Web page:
On October 11, U.S. Secretary of State Michael Pompeo delivered a speech at the 2019 American Association of Christian Counselors World Conference in Nashville, Tennessee. He titled his remarks, “Being a Christian Leader.”  Below are the key parts of that speech followed by comments on ways in which he has not been such a leader.
“We [all] talk to people through hard times. We find ourselves in the middle of disputes and we seek to mediate them and try and identify their root causes. We try to keep conflict minimized, at bay. . . [T]he missions that you all have, it sounds a lot like the diplomacy that we at the State Department and my team engage in every day. . . we’re both appealing to the hearts and minds to change behaviors. As believers, we draw on the wisdom of God to help us get it right, to be a force for good in the life of human beings.” (Emphasis added.)
“ I want to . . . [talk] about what it means to be . . . a Christian leader in three areas.” (Emphasis added.)
“Disposition. [W]hat’s the attitude with which we approach each of these challenges? . . . How you carry yourself is the first area of Christian leadership.” Scripture calls us to be ‘transformed by the renewing of [our] minds.’ . . . I try every morning to try and get in a little bit of time with the [Bible]. I need my mind renewed with truth each day. And part of that truth . . . is to be humble. Proverbs says, ‘With the humble is wisdom.’” [Prov. 11:2.] (Emphasis added.)
“Every day, as Secretary of State, I get a real chance to be humble, because I get to see the great work that my team is doing . . . [and] am also confronted with highly complex problem sets, and I need wisdom to try and make the right calls. I need to admit what I don’t know and try to learn it, to ask the questions that others might find obvious and be unembarrassed, and to accept conclusions when the facts are presented that might go against whatever preconceived notion that I might have had. Every day, as Secretary of State, I get a real chance to be humble, because I get to see the great work that my team is doing. . . [and] am also confronted with highly complex problem sets, and I need wisdom to try and make the right calls. I need to admit what I don’t know and try to learn it, to ask the questions that others might find obvious and be unembarrassed, and to accept conclusions when the facts are presented that might go against whatever preconceived notion that I might have had. . . . wisdom comes from a humble disposition.” (Emphases added.)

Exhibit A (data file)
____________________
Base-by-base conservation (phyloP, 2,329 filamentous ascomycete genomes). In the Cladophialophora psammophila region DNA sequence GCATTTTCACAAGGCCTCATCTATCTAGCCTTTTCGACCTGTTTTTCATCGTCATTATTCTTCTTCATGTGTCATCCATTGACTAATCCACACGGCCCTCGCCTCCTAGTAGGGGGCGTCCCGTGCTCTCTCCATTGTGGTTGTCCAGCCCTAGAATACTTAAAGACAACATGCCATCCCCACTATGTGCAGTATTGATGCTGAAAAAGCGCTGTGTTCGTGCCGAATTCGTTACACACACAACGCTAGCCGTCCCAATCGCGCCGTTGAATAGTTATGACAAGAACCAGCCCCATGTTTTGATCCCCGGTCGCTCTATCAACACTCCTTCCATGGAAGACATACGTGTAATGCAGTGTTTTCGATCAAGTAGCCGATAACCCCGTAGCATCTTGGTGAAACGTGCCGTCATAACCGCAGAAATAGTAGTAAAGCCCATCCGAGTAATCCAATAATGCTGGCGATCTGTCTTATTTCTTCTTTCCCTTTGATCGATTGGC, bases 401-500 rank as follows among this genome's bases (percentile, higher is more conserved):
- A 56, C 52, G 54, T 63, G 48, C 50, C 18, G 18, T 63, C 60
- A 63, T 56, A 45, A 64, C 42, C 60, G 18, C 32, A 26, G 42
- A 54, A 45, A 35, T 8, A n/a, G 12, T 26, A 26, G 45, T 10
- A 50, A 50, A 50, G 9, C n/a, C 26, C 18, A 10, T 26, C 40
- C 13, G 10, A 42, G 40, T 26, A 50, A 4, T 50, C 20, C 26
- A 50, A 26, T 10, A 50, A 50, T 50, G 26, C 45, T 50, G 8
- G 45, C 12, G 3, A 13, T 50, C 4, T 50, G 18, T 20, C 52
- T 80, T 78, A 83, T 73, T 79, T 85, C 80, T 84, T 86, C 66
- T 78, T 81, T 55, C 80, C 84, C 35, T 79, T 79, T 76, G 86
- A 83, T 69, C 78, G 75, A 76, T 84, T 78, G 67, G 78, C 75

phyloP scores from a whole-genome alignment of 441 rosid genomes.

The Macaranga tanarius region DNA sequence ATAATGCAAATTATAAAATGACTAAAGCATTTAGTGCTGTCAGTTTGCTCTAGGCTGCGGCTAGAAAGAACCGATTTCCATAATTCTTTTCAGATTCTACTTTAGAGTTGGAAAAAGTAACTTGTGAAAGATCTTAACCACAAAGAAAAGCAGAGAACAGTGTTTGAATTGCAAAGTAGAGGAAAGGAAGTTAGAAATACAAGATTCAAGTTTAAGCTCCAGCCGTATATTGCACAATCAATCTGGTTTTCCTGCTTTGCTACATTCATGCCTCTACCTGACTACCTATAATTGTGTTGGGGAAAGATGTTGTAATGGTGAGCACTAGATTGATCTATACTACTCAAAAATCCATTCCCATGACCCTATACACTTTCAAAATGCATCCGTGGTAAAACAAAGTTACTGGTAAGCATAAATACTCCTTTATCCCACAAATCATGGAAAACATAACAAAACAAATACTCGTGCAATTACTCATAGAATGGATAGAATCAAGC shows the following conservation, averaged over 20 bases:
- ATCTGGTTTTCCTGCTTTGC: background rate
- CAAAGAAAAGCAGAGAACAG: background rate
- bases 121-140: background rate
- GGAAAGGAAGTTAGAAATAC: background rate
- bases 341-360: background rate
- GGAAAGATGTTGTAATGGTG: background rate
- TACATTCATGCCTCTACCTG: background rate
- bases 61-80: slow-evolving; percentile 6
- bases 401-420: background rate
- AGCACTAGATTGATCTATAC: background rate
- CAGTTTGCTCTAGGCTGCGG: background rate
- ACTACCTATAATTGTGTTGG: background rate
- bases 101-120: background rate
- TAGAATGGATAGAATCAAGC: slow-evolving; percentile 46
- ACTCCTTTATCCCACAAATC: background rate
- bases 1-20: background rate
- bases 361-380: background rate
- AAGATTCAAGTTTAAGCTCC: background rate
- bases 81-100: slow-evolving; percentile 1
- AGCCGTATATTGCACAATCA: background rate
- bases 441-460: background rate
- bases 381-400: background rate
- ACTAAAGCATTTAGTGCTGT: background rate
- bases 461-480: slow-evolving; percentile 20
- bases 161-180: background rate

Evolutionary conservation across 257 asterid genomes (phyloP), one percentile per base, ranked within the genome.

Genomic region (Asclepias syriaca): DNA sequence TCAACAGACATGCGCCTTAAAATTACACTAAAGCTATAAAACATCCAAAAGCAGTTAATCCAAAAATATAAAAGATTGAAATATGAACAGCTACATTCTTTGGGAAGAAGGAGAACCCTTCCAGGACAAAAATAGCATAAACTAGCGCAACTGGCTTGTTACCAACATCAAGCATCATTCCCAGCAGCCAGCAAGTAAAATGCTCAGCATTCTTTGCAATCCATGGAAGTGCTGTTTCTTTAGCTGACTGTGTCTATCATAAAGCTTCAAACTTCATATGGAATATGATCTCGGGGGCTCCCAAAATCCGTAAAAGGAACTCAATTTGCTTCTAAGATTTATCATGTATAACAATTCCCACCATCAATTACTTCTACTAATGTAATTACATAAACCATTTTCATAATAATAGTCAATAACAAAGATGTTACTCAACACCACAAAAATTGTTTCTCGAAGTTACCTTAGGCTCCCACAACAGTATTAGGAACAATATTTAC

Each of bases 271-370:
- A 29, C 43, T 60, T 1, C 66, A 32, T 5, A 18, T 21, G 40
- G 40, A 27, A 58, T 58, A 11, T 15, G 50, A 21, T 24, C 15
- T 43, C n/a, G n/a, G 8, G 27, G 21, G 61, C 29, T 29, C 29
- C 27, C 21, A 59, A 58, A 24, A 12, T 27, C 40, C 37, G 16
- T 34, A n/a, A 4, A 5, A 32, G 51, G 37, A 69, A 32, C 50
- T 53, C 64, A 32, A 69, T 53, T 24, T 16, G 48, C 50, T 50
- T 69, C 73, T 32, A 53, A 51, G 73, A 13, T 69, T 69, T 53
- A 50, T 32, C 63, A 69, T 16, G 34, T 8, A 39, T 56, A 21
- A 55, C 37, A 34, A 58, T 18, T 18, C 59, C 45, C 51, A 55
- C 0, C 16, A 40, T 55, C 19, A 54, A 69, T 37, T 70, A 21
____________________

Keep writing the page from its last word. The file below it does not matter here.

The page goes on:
“Forgiveness is also important facet of disposition. We should all remember that we are imperfect servants serving a perfect God who constantly forgives us each and every day. He keeps using us . . . to do a higher work. And my work at the State Department, as it is for those who work alongside of me, is to serve America each and every day.” (Emphasis added.)
“Dialogue—how we speak with others– is also an important part of being a Christian leader. As the Book of James says: “’Everyone should be quick to listen, and slow to speak.’”
Speaking with foreign leaders reminds me “that sound relationships absolutely depend on open ears. Good listening means more than just hearing; it means not rushing to judgment before you hear every side of a particular fact set. This comes through so clearly in Proverbs, which say, ‘The one who states his case first seems right, until the other comes and examines him.’ Let’s make sure we understand the facts. When we have that, we can begin to move forward and heal and solve problems.” (Emphasis added.)